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VICTORIA, Canada – All she wanted to do was play some games on her late husband’s iPad.
But the tablet had an Apple ID password. So Apple told 72-year-old Peggy Bush that she’d have to get a court order for them to release it.
“I thought it was ridiculous. I could get the pensions, I could get benefits, I could get all kinds of things from the federal government and the other government. But from Apple, I couldn’t even get a silly password. It’s nonsense,” Bush told CBC.
Bush’s husband died last summer, and although she knew the login to the iPad, she didn’t know her husband’s Apple ID password. The company first told her daughter that all she’d need to do was provide a copy of the will, the notarized death certificate and that she should call them.
But when she called, they said they’d never heard of her. A second call by her daughter, where she even told them the serial numbers of the tablet, resulted in customer service advising the family to get a court order. Something that could potentially cost thousands, if a lawyer was needed.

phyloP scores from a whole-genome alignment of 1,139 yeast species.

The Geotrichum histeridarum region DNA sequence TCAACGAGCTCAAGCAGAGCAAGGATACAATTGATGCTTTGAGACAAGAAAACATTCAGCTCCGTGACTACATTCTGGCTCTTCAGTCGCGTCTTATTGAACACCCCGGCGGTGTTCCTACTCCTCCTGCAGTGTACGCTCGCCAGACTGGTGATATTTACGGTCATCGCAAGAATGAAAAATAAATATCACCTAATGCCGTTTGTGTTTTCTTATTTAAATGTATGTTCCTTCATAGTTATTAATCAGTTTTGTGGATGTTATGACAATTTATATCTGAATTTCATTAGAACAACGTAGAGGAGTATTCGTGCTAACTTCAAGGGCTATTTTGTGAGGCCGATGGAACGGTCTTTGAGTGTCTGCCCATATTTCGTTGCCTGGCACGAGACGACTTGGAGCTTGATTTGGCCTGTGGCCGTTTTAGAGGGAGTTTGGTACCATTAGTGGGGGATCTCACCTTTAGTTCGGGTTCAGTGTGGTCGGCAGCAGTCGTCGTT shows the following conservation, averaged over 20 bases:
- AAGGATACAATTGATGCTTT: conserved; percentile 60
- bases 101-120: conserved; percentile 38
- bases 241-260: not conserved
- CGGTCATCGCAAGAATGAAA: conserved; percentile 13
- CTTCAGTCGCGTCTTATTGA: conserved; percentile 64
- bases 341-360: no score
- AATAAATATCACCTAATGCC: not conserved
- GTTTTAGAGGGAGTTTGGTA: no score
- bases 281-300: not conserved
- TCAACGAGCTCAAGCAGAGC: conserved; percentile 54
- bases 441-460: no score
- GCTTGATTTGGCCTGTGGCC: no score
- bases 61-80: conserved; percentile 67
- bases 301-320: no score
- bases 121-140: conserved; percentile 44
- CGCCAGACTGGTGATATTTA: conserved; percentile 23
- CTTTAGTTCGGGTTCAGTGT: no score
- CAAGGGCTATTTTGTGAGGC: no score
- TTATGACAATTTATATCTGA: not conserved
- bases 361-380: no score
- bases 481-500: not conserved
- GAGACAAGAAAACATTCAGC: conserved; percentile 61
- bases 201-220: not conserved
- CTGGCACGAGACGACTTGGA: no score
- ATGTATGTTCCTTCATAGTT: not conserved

The family contacted a Canadian television station, who reached out to Apple. Shortly after that, the company apologized for the “misunderstanding” and promised to help solve the problem….without a court order.
Apple wouldn’t comment on the policy. But Bush’s daughter wants them to change their rules. “We certainly don’t want other people to have to go through the hassle that we’ve gone through. We’d really like Apple to develop a policy that is far more understanding of what people go through, especially at this very difficult time in our family’s life, having just lost my dad,” she said.